Q. I am a full-time federal technician in the Air National Guard. I am 54 years old with 33-plus years of military time and 27-plus years as a federal technician (under FERS). I have recently been involuntarily separated from the Air National Guard. This means I am losing both my full-time technician position as well as my part-time military position. I understand that I will be able to draw my FERS retirement (based on my total federal time) along with the Federal Retirement Supplement. Based on my involuntary separation, am I able to start drawing from my TSP without penalty?

Q. How many years must one work to be entitled to matching funds for retirement? I am a FERS employee with 11 years of service at the Department of Veterans Affairs. I’ve been told one has to have a minimum of 20 years of service to receive matching funds from your TSP. Is this true?

With another potential collision between the U.S. government’s need to borrow money and the limit currently imposed on its ability to do so, I am receiving frequent questions from TSP participants about whether the G Fund is safe from the threat of the federal debt ceiling. The answer is your investment in the G Fund is at least as safe as any investment you’ll find. Whether or not the debt ceiling is raised, the law states that the government must make good on its obligation to G Fund investors. Here is how the TSP explains the debt limit’s impact on…

Q. I retired from the federal government in 2013 (before age 70½) and left my TSP account intact. I will be 70½ this year, but continue to work full time as a college professor. Will I still be required to make a mandatory withdrawal from my TSP account even though I continue to work full time, or is that option only available to those who continue to work for the federal government after age 70½?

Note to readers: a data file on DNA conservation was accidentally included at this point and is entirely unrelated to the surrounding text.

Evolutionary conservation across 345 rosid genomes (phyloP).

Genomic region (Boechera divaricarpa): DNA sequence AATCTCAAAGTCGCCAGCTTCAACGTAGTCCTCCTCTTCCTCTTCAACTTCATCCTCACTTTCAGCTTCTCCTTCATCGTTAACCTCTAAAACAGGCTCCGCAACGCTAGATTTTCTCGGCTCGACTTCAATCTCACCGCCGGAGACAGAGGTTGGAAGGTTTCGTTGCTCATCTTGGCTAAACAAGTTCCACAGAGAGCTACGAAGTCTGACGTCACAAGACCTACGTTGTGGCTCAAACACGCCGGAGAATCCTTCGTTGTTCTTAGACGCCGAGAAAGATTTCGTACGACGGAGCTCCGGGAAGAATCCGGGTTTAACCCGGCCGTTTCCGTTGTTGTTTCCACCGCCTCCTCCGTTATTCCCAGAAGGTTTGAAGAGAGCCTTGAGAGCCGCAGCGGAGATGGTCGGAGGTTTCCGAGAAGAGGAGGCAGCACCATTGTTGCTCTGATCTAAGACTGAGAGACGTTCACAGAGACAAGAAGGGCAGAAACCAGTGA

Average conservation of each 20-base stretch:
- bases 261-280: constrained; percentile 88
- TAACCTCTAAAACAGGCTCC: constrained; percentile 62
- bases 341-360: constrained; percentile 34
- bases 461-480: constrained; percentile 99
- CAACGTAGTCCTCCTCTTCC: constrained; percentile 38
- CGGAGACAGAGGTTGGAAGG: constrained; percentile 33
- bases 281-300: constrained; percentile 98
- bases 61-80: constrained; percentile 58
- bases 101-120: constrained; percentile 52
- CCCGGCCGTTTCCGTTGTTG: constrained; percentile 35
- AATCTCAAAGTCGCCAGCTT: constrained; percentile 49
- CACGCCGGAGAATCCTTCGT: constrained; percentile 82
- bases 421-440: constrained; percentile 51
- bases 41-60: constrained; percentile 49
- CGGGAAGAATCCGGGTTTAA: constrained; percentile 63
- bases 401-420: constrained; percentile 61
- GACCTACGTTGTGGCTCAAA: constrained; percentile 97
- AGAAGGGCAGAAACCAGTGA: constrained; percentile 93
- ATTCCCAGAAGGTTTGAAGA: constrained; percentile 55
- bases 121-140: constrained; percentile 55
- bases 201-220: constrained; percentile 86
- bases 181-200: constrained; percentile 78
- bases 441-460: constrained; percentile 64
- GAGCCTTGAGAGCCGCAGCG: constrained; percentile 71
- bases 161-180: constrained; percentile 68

Q. If I roll over funds outside of my employer-sponsored plan into my employer-sponsored plan, will these rolled-over monies come under the same required minimum distribution rules as the employer-sponsored plan?

Q. I am a SCRS employee who has reached 70½ years of age. Must I take a required minimum distribution from TSP if I am still working and contributing?

Q. I was just reading about the 59½ rule. I have a TSP account, and my date of withdrawal is Aug. 21, 2017. I don’t know what form to use. Do you have advice on how and which form to use? Also, how long will it take to access the funds? Do I need to start requesting the funds now?

Q. I’m a Department of the Army civilian employee in FERS. I understand that I can defer taking my TSP required minimum distribution, or RMD, at 70½ if I’m still working, but what about a 401(k) I still have at a former, non-federal employer? Do I have to take my RMD from that at 70½?

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